Create a joint monitoring group for the Iran nuclear deal reaching across the U.S. and Israeli governments. Some of the most effective diplomacy I saw in my time in government came from an interagency team from the U.S. government meeting with our colleagues in a foreign country as a group. Given the breadth of the Iranian issue, this group should include the White House, and Departments of Defense, Treasury, State, and intelligence community representatives. The room will be bigger and the agenda larger. But an interagency group is so much more effective in addressing issues that could slip between silos in the government, and prevent passing the buck to an agency that is not in the room.

The group should have two purposes. The first is to hold joint discussion and monitoring of the nuclear agreement. The second is to openly discuss Iran’s destabilizing activities in the region that go beyond the nuclear issue – Iran’s significant conventional forces in the region, its terrorist attacks, and cyber capabilities. That will give us more information about Iran’s threats, and how to deter and respond to them.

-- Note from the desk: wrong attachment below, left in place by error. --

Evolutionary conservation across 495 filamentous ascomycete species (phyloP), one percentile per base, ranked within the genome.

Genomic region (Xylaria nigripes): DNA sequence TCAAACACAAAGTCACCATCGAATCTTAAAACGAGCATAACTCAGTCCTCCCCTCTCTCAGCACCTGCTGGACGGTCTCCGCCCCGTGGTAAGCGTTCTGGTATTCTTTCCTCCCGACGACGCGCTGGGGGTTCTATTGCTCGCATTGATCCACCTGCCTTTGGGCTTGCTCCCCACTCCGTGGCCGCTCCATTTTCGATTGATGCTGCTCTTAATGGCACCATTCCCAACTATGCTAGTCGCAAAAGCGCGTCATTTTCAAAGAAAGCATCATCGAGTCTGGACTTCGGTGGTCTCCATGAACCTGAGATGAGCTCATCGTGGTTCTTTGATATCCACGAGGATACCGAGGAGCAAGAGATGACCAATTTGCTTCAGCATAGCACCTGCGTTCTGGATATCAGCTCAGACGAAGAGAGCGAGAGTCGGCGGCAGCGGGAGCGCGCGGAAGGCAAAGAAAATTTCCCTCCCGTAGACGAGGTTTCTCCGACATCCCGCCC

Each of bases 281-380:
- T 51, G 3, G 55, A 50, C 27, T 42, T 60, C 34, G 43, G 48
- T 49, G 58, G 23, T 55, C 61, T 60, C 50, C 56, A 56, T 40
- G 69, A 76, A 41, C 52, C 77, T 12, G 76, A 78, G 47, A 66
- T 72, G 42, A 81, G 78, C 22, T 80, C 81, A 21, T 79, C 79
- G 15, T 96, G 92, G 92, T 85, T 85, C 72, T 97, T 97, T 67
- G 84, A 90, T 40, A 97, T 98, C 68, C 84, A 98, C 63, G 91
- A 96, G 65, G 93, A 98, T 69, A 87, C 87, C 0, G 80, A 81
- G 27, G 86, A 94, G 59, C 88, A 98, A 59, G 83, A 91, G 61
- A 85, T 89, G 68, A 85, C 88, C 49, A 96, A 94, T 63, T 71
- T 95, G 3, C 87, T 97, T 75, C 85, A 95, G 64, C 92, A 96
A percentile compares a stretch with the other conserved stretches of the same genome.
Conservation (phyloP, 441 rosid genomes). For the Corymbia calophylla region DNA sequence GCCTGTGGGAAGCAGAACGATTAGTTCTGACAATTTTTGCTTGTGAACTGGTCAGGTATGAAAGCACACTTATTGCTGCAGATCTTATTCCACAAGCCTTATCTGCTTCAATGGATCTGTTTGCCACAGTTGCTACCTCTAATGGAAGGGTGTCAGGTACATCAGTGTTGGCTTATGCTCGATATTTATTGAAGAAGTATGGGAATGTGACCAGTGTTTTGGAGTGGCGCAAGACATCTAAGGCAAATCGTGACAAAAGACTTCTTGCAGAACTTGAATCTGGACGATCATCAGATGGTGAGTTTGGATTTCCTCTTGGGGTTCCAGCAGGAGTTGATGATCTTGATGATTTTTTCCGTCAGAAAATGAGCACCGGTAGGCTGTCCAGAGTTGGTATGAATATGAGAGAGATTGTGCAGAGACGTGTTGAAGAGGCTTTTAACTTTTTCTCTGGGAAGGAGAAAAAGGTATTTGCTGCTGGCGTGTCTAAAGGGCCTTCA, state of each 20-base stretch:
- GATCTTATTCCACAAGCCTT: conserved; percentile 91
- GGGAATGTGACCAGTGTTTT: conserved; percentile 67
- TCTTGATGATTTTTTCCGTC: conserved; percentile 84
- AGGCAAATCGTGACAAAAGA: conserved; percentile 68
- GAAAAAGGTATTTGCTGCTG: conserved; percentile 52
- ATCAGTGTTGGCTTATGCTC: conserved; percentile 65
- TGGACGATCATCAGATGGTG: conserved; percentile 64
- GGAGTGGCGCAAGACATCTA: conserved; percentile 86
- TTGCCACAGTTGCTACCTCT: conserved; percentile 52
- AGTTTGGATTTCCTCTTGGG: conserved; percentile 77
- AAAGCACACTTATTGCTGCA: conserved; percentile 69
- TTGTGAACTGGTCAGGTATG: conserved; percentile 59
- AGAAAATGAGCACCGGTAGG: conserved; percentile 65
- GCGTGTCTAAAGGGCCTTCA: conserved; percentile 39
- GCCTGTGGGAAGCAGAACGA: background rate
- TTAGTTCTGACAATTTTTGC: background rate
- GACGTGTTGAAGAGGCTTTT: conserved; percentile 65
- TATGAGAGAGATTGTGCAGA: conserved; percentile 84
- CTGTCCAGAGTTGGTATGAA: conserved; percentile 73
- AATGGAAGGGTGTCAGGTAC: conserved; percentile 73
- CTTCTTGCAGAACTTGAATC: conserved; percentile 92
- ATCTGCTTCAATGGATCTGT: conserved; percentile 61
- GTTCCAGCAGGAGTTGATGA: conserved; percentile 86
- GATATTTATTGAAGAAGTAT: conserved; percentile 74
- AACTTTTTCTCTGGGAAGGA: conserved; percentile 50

Of course, a partnership between military and defense professionals cannot bear the full weight of the U.S.-Israel relationship. Politicians must set the context, and the political aspects of the relationship need confidence building measures as well. But the United States and Israel are far closer than many realize on our core issues. Defense cooperation cannot do all the work to rebuild the relationship, but it will be a powerful start.